Livid does not begin to cover it. I note with similar contempt that of the 33 people whose top ten they have posted of as examples, there is a total of four women, plus two groups that include a woman. Who is running that station these days?

  11. Congrats to those who are heading back to study… I’m gearing up to go back to study and work mode of juggling next semester as well…
    This semester I tutored and I loved it (the first time I’ve done it)… student feedback was good… how I wish I was tutoring again…
    I’m putting together my top 10 for JJJ hottest of all time… women seem to feature quite a bit… Blondie def does along with Joni Mitchell and PJ Harvey… it takes time to compile however…

  12. Well done on grad-school Anna.
    I’ve now given up on returning to study at the local FE college and am starting a natural science course with the Open University by correspondence instead. I’d rather be part of an academic community but it’s just too far on public transport because of my disability and I can’t afford taxis every day (and there is zero financial support available for transport). When I’ve done enough with the OU I can qualify for entry to a normal degree – I only live five minutes from Edinburgh University – but until them I’m stuck home on my todd.
    An access course would get me back to uni in a single year, but guess where they’re held? A residential access course at an adult college would cost me £9,000 (I couldn’t get a normal bursary because it would effect my benefits and I’d risk losing my accessible flat). Specialist disability training colleges that are residential only offer vocational courses to get you back to work, not university.
    Sorry for the downer. Just feeling very frustrated. I have explored every POSSIBLE option over the last couple of years and am still hitting a brick wall. Admittedly, I haven’t actually asked the local high school if I can study there but that’s because I’m reasonably sure they’ll think I’m a pervert or something.

  13. Nine thousand pounds????
    Wow. Wow.

  14. Am I to take it that everybody is ok with JJJ crediting the Ramones, the Sex Pistols and the Saints with “simultneaously discovering” the punk sound in 1976, when Patti Smith brought out “Horses” in 1975?

  15. The £9,000 is a combination of tuition (over £3,000) + boarding fees/living expenses. Normally a grant/bursary system covers both sets of costs so adults on low-incomes can still have the educational opportunity, but any additional money I’d get would be deducted from my means-tested welfare payments (failure to report it would result in prosecution for benefit fraud.) Basically I’d have to find an extra year’s living expenses on top of those I’m already paying in order to study at a residential college – I can’t just give up my accessible flat and start again from homeless once the course is over.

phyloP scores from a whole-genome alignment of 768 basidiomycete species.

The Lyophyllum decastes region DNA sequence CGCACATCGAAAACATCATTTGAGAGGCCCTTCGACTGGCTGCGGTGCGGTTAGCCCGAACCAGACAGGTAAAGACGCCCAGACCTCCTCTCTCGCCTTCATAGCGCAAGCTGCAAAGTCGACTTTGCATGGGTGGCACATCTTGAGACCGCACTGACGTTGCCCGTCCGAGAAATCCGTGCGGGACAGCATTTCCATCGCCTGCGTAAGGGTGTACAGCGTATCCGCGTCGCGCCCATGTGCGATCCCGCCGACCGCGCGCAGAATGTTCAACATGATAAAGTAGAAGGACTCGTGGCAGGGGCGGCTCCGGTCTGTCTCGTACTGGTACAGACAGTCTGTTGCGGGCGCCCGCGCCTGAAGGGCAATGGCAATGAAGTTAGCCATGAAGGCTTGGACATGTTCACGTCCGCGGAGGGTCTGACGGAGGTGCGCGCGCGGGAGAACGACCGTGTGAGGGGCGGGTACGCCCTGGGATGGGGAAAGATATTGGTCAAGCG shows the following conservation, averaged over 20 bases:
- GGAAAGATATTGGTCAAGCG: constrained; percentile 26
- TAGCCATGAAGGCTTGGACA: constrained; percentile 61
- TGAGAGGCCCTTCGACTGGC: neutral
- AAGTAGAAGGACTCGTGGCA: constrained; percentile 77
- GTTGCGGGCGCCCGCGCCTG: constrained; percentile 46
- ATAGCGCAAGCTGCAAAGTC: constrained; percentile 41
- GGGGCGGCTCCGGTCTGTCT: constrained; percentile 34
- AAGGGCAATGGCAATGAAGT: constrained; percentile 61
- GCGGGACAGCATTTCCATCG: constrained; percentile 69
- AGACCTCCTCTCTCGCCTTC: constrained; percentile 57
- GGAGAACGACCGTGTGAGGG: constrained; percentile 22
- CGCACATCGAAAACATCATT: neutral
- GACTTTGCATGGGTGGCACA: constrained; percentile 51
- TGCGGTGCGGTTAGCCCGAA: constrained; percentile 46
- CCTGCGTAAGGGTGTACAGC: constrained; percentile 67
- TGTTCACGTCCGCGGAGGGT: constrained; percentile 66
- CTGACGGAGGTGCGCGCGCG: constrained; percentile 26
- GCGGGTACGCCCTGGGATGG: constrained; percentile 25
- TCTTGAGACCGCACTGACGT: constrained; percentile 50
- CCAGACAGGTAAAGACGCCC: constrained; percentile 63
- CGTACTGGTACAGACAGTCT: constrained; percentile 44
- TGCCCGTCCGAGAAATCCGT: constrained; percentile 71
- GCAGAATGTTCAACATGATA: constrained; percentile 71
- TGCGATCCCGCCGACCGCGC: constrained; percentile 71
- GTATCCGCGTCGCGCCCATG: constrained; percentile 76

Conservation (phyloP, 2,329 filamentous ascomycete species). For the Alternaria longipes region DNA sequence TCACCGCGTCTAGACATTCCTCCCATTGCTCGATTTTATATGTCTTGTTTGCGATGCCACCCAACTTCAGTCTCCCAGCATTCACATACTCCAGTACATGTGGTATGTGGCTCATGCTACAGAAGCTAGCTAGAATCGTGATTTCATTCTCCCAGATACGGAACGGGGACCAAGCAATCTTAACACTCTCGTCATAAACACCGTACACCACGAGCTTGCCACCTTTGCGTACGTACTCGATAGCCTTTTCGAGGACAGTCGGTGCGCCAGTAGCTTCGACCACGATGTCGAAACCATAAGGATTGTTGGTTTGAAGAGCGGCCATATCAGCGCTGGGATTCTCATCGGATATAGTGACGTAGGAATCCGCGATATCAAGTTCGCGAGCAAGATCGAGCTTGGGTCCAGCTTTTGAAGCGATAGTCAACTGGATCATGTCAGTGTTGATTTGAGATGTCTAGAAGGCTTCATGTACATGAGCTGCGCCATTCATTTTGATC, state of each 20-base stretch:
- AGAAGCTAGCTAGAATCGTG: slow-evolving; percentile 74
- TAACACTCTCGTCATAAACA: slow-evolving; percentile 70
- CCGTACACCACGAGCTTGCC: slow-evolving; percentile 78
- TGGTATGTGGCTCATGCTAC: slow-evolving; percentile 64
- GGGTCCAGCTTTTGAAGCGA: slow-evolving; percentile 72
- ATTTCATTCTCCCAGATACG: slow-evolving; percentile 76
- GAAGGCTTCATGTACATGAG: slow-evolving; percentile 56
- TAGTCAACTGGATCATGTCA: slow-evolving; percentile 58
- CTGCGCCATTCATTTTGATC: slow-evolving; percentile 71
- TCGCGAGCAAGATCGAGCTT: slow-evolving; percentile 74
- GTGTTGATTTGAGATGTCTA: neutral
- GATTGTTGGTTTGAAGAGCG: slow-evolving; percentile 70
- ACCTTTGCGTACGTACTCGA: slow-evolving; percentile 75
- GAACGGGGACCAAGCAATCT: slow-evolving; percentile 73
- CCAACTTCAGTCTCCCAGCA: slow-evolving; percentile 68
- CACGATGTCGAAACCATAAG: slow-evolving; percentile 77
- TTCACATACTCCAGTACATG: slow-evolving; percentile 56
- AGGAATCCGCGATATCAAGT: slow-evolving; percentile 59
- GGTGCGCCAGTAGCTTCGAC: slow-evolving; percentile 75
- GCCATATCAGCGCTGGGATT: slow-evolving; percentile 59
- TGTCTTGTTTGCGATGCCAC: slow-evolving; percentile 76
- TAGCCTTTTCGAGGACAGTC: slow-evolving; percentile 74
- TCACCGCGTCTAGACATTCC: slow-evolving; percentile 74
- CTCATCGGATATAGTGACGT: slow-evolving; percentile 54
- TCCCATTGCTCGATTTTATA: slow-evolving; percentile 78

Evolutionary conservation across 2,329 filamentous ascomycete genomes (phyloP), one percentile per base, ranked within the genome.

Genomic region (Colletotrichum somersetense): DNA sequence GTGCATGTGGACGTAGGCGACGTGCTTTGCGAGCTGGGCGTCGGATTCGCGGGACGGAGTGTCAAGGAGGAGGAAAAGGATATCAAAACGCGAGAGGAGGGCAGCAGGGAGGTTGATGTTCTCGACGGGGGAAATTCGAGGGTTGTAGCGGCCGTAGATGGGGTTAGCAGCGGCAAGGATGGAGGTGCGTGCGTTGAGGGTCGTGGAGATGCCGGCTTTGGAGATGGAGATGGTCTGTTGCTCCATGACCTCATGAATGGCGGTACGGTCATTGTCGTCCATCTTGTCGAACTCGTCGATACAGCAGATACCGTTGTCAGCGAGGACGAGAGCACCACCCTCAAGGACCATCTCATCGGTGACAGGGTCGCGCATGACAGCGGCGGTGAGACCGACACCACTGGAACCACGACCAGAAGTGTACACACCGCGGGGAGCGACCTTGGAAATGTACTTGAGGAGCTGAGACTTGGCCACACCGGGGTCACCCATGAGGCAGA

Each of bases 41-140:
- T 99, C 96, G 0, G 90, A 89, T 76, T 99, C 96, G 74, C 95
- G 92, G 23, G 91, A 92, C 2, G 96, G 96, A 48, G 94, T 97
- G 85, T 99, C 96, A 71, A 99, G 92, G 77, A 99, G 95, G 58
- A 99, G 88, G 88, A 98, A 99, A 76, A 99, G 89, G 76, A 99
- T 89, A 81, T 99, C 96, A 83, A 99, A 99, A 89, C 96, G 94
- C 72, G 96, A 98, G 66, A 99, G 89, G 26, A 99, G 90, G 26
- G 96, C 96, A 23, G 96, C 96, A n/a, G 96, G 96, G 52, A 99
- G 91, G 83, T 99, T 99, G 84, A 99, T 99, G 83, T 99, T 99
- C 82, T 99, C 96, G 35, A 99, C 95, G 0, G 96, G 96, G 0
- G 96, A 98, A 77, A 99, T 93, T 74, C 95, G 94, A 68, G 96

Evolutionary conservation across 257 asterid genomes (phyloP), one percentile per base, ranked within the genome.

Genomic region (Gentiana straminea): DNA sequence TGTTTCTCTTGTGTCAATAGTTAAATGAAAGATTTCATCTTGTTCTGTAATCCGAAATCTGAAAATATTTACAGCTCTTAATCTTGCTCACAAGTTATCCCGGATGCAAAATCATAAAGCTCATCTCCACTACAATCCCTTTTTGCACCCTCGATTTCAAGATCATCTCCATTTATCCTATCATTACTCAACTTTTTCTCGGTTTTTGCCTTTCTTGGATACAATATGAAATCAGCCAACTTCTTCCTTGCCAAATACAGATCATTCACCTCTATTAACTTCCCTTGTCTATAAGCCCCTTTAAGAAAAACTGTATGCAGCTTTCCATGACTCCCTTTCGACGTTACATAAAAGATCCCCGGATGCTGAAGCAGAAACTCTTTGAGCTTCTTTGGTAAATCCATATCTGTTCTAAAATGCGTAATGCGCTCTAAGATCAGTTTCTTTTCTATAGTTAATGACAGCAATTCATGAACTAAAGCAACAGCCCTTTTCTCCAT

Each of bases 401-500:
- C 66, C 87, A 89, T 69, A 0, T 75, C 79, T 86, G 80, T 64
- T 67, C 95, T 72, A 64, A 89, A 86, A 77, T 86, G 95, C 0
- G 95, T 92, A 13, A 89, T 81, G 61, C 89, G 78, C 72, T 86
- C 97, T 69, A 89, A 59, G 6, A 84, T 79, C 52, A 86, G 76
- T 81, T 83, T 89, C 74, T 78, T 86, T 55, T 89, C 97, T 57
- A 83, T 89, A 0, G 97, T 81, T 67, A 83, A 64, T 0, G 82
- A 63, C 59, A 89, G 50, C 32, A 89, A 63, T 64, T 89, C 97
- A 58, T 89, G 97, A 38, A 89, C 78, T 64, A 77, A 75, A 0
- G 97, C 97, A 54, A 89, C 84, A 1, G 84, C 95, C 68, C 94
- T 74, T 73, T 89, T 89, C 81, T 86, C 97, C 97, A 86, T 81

The Open University is a perfectly good Higher Education provider with excellent academic standards and good support for students with disabilities (apparently it has more disabled students than the rest of the UK’s Higher Education sector combined) … it’s just not what I want.

  16. @ orlando:

    Am I to take it that everybody is ok with JJJ crediting the Ramones, the Sex Pistols and the Saints with “simultneaously discovering” the punk sound in 1976, when Patti Smith brought out “Horses” in 1975?

    Not OK with it, just don’t know what to say.

  17. Anna – Woo! Well done.
    DEM – Eeeh, that sucks. It’s brilliant that the OU exists, and I’m sure that it helps lots of people who wouldn’t otherwise have access to higher education, but it is a bit rubbish that it’s your only option.

  18. Hey all, hoping there are some Hoydens of a similar type of mental place to me who might have some thoughts on this. I am pregnant and thinking about the birth. Has anyone got any thoughts/experience of birth support for high risk pregnancy for someone who is fairly anti-intervention but… also high(er) risk of complications? I’ve been looking around at doula websites and many are rubbing my skeptic self the wrong way. It could be I’m overthinking it though: I doubt we’d find ourselves in a debate about homeopathy at the crucial moment.

  19. Mary – this is the website of the midwife that helped me through my last pregnancy. Even when I gave into the bullying and had a caesar she was with me every step of the way. If she isn’t in your area she may be able to recommend someone who is.
    Hope all goes well for you and your bubs.

  20. Mary – congratulations! (though not about the high-risk part, obviously, which must be horrid)
    No recommendations for you I’m afraid, just lots of wellwishes.

  21. Thanks tigtog. Mindy: thanks for the contact info, I’ll follow up.